Arrests made in Army National Guard recruiting scam that cost taxpayers millions

SFC Darryll Harrison (SSG at the time) receives an award in 2011.

The National Guard’s troubled Recruiting Assistance Program is back in the news today.

Staff Sgt. Evette Merced and her husband, Sgt. 1st Class Darryl Harrison, were arrested Wednesday by federal agents — along with five other soldiers affiliated with a recruiting station in the Bronx. Investigators say the couple was behind a nationwide recruiting scandal that cost taxpayers $30 million, and has led to the arrest of more than 100 soldiers.

Five other soldiers arrested:

  • Staff Sgt. Siul Celeste, 29.
  • Staff Sgt. Jeanette Arizaga, 41.
  • Sgt. Yesenia Adames, 43.
  • Sgt. Renetta Edwards, 40.
  • Sgt. Jefferson Simbanamuzo, 41.
Staff Sergeant Darryll Harrison (center).
Staff Sergeant Darryll Harrison (center).

According to WNEP, the couple lives in the Poconos but commuted to NYC where they worked for the NY State Army National Guard. The federal indictment claims that seven soldiers connected to the Bronx station received more than $120,000 in fraudulent bonuses.

Merced and Harrison were both full-time, salaried recruiters for the Army National Guard.

Staff Sgt. Evette Merced and her husband, Sgt. 1st Class Darryl Harrison.
Staff Sgt. Evette Merced and her husband, Sgt. 1st Class Darryl Harrison.

The Guard Recruiting Assistance Program, or G-RAP, was launched in 2005 to help boost enlistment numbers, during the height of the wars in Iraq and Afghanistan. Program participants, or recruiter assistants (RAs), could earn up to $2,000 for every new soldier they recruited into the Guard, according to the Army Times.

Prosecutors say recruiters who were not eligible for the bonus, “would give the names of people they have already signed up to new soldiers.” The recruiter and new soldier would then split the money, they said.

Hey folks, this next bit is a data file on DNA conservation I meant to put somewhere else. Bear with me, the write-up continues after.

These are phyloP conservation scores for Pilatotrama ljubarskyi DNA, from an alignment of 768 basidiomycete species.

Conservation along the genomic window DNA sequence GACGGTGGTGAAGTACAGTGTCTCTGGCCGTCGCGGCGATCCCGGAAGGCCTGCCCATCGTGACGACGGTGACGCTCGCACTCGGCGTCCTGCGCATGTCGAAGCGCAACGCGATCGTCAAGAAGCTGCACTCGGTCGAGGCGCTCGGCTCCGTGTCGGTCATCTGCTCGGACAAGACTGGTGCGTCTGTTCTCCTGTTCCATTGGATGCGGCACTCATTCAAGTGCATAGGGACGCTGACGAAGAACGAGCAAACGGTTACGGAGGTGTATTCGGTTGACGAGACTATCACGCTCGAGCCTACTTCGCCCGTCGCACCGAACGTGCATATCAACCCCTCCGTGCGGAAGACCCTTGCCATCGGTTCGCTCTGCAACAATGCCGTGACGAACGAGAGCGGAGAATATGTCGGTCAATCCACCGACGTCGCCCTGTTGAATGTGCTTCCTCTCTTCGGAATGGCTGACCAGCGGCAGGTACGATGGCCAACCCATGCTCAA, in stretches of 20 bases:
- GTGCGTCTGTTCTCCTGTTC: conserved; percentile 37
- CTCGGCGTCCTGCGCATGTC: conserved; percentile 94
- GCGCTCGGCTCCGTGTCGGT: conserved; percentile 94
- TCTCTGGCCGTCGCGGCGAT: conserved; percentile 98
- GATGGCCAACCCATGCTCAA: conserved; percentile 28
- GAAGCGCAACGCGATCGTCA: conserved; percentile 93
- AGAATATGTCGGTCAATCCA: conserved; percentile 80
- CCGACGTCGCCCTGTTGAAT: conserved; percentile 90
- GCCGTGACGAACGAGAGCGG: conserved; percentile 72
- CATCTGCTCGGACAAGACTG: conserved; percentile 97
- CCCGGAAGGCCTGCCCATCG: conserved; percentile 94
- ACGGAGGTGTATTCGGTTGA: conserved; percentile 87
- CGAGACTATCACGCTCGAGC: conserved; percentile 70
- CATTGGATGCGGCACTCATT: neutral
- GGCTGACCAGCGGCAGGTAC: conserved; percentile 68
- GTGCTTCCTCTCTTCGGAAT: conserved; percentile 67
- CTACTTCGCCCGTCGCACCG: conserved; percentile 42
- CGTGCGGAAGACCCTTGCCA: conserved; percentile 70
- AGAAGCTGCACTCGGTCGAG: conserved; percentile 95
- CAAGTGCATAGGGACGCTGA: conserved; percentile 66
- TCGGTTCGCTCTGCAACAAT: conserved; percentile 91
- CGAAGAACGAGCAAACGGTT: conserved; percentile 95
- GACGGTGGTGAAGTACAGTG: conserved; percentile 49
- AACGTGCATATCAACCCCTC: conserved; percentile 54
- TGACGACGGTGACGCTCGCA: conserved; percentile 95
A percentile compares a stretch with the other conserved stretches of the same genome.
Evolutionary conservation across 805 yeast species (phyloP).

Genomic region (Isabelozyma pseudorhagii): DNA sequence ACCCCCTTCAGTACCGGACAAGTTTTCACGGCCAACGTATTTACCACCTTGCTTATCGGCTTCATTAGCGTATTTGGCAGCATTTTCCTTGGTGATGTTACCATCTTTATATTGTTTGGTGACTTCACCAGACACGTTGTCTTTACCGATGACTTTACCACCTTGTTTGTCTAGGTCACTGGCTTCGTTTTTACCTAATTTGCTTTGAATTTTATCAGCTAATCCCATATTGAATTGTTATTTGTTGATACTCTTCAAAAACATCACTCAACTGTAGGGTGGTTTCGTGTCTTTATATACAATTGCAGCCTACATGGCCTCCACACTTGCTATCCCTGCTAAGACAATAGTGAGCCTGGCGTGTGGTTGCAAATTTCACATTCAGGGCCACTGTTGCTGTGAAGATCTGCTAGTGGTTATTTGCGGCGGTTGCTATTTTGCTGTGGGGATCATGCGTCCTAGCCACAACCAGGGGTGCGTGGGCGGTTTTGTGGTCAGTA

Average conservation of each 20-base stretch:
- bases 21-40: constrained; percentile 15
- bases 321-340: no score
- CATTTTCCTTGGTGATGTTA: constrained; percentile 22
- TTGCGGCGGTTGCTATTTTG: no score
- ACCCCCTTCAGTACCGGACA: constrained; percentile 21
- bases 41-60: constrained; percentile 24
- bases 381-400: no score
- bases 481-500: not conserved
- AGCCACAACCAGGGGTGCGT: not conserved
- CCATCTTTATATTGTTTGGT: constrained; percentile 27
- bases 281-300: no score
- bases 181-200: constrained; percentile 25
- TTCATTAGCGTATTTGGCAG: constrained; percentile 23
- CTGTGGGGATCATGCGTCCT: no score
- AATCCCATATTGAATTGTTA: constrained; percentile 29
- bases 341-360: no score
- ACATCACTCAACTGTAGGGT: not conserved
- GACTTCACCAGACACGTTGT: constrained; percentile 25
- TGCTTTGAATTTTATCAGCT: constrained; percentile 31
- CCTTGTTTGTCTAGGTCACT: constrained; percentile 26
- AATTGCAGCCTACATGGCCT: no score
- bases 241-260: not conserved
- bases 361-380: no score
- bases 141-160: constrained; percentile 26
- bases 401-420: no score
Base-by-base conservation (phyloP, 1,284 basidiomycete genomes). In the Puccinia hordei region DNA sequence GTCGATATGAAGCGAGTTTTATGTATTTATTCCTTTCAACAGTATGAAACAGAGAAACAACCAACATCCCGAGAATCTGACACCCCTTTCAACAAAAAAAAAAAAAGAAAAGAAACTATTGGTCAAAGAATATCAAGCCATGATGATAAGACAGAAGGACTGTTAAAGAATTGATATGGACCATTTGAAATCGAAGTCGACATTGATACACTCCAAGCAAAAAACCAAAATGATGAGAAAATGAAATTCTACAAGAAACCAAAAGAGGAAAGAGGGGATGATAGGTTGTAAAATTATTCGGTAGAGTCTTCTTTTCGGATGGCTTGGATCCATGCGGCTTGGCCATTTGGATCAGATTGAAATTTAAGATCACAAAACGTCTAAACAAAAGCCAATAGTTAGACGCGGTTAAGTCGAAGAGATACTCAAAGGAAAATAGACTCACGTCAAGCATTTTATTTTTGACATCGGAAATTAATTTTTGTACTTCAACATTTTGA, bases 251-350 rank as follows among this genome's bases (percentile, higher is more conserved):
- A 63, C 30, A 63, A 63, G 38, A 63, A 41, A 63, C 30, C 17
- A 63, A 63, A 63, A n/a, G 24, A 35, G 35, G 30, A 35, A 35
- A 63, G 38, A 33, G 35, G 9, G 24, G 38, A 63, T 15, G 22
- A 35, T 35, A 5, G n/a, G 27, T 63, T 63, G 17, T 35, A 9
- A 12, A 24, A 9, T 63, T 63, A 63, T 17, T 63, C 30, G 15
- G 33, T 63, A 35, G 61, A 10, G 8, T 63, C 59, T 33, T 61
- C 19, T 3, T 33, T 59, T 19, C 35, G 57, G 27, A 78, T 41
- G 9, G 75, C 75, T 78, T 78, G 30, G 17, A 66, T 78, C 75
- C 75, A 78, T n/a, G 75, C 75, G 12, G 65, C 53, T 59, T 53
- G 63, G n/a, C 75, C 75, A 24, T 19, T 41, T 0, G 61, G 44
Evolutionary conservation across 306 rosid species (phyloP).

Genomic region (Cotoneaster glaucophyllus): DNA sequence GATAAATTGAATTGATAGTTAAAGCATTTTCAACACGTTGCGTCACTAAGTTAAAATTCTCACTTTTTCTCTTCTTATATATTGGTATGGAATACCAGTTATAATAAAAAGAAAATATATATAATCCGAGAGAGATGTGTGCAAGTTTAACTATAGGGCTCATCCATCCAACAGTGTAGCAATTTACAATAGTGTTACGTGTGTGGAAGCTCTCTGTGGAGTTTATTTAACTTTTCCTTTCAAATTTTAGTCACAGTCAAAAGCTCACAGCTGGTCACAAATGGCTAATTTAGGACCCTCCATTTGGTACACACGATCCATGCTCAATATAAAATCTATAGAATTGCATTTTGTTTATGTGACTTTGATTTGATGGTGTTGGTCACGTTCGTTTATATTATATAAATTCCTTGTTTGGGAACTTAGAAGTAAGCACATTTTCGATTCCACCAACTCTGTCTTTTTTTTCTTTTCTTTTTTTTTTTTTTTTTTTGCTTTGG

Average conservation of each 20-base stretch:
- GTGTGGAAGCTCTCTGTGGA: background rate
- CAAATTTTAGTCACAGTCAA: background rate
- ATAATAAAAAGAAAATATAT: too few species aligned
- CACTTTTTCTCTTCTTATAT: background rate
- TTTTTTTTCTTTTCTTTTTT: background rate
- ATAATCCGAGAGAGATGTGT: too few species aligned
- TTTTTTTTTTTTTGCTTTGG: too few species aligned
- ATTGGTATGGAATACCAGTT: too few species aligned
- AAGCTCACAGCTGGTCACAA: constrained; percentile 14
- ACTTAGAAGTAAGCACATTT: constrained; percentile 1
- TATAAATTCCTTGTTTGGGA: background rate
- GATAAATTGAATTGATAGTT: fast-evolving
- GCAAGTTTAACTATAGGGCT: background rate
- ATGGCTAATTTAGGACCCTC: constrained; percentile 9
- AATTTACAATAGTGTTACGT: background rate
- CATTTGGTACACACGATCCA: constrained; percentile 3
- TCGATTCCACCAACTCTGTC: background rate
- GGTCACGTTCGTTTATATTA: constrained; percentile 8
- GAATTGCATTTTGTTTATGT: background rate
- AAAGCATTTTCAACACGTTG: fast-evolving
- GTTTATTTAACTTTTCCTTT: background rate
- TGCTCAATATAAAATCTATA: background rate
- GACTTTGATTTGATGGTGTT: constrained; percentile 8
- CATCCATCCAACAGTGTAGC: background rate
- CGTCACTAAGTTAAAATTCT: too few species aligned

From 2007-2011, investigators say Merced and Harrison “abused their positions.. by providing the personal identifying information of potential soldiers.” The couple reportedly gave the information to four other soldiers “in exchange for thousands of dollars in kickbacks,” according to the U.S. attorney’s office.

SFC Darryll Harrison (SSG at the time) receives an award in 2011.
SFC Darryll Harrison (SSG at the time) receives an award in 2011.

G-RAP ended in 2012 after the Army learned of the scam investigation.

Lt. Col. Joe Buccino, an Army spokesman, said in a statement: “The Army is participating in a multi-agency task force to investigate and resolve fraudulent actions associated with the Recruiting Assistance Program and has had a sizable task force investigating other instances of RAP fraud.”

Merced and Harrison face multiple charges including conspiracy to commit bribery, solicitation and receipt of bribes, theft of government funds, and aggravated identity theft.

Their arrests come less than three months after 25 current and former soldiers from the Puerto Rico National Guard were charged with similar offenses, the Times reported.

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Author

  • Michele graduated with a B.S. in Telecommunication from the University of Florida’s College of Journalism and Communications. She has spent numerous years working in the news industry in south Florida, including many positions ranging from being a news writer at WSVN, the Fox affiliate in Miami to being an associate news producer at WPLG-TV, the ABC affiliate in Miami. Michele has also worked in Public Relations and Marketing.

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